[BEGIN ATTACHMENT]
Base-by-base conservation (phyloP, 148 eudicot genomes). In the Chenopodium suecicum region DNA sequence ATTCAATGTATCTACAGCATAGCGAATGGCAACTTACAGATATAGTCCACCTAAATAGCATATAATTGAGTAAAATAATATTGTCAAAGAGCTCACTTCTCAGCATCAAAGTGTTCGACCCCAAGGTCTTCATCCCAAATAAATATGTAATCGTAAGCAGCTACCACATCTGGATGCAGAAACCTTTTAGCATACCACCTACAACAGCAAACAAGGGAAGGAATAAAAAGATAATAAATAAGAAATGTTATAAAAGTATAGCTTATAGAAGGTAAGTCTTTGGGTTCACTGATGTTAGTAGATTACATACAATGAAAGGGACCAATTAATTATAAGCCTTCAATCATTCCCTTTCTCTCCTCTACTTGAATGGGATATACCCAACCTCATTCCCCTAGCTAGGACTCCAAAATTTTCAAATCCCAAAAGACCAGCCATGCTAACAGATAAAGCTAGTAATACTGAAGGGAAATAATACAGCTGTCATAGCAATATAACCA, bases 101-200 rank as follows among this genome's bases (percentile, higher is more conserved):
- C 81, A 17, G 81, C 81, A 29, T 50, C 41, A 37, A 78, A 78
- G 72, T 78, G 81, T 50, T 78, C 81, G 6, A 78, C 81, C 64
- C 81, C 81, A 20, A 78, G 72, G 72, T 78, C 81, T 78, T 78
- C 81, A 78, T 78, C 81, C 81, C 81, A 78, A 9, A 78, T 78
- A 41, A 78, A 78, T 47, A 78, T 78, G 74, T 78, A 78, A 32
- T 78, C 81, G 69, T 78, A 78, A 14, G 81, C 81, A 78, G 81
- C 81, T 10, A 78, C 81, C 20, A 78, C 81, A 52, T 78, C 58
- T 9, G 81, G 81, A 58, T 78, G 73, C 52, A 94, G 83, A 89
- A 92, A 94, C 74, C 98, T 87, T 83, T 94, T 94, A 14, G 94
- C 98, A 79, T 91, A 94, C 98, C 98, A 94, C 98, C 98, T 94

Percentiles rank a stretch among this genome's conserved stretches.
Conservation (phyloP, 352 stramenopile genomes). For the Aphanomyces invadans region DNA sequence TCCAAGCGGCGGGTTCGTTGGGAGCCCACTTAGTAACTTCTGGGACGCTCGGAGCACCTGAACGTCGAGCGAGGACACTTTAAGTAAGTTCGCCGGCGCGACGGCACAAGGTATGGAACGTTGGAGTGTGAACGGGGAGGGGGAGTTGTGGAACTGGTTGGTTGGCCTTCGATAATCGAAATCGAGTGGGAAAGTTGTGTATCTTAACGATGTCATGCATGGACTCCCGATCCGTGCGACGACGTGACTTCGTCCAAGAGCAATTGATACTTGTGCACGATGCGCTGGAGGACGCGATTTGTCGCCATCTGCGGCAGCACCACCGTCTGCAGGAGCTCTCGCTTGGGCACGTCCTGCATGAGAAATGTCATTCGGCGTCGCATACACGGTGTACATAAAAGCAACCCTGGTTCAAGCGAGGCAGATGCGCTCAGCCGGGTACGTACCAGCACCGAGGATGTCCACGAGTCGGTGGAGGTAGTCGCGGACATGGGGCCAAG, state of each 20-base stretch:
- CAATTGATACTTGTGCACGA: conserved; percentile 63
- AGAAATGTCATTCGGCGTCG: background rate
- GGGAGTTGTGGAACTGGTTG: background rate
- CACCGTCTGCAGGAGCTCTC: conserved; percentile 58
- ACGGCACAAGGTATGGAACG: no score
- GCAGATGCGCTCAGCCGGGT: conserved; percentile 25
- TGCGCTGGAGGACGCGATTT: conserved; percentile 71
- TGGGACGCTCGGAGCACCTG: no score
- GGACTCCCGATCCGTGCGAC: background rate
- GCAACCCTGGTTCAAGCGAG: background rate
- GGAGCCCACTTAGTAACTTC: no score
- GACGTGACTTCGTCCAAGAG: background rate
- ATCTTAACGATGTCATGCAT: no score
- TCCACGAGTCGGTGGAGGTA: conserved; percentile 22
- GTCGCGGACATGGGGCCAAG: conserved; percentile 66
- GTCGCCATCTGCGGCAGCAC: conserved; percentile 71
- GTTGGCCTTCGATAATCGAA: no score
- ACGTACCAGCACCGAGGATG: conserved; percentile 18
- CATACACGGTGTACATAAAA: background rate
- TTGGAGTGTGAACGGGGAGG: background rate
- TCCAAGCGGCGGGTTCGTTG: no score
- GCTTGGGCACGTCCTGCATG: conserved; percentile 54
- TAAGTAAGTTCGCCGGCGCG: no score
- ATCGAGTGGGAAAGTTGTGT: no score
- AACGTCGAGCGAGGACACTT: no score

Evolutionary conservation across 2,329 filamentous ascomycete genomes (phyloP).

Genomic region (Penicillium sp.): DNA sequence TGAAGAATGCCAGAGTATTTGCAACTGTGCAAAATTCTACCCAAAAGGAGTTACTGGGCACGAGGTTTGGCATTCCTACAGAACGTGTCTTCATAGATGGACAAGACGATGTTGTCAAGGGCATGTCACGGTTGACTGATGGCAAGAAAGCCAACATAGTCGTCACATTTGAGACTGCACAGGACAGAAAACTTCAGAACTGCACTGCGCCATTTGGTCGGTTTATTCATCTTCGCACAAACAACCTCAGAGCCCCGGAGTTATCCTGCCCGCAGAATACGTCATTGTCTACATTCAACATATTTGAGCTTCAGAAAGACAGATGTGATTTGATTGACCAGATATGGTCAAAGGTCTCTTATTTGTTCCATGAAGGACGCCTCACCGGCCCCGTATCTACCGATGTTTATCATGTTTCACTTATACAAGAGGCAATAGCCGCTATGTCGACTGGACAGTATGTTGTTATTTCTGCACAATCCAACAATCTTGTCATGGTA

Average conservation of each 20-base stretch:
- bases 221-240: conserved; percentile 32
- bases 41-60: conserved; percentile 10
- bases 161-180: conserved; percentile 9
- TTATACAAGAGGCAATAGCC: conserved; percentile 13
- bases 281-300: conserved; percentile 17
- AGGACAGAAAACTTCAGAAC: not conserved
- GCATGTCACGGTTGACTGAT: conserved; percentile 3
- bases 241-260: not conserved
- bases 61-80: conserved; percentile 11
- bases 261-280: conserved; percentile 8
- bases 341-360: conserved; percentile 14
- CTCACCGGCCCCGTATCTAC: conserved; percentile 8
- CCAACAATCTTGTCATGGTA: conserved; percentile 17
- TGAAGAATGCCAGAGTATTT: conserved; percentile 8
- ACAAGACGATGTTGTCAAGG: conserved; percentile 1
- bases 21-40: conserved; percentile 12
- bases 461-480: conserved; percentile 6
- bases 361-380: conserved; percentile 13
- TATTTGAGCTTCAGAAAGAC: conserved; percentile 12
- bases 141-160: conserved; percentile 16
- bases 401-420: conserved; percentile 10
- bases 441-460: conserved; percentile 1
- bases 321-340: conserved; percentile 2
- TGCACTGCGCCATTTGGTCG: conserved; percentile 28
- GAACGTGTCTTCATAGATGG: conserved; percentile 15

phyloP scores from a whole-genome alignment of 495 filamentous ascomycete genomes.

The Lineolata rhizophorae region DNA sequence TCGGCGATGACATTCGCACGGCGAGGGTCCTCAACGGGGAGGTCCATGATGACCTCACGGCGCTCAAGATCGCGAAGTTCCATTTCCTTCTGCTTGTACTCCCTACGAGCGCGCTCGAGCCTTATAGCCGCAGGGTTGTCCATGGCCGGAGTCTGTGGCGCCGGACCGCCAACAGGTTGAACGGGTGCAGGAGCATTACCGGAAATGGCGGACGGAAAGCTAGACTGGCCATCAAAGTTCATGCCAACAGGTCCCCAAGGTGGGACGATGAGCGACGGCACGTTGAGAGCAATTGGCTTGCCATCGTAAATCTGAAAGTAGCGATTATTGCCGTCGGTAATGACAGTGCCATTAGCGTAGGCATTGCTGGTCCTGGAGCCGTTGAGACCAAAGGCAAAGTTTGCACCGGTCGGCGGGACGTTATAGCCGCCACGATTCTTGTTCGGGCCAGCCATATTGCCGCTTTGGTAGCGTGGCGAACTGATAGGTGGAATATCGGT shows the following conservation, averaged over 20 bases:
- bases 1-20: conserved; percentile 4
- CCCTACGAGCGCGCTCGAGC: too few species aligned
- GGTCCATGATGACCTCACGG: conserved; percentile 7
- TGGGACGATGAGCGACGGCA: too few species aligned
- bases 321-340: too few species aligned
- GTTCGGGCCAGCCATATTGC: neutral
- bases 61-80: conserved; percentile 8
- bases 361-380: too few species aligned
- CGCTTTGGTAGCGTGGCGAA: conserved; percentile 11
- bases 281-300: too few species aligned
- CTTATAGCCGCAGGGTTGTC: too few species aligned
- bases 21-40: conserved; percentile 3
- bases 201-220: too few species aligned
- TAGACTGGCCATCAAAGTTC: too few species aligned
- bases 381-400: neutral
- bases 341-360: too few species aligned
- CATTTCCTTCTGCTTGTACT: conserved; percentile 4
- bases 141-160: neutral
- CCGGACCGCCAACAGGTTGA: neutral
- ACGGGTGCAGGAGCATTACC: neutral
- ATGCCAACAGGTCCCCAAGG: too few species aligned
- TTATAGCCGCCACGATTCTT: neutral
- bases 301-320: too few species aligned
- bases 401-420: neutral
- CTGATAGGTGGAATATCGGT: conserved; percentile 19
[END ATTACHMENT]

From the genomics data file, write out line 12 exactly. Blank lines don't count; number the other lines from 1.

Percentiles rank a stretch among this genome's conserved stretches.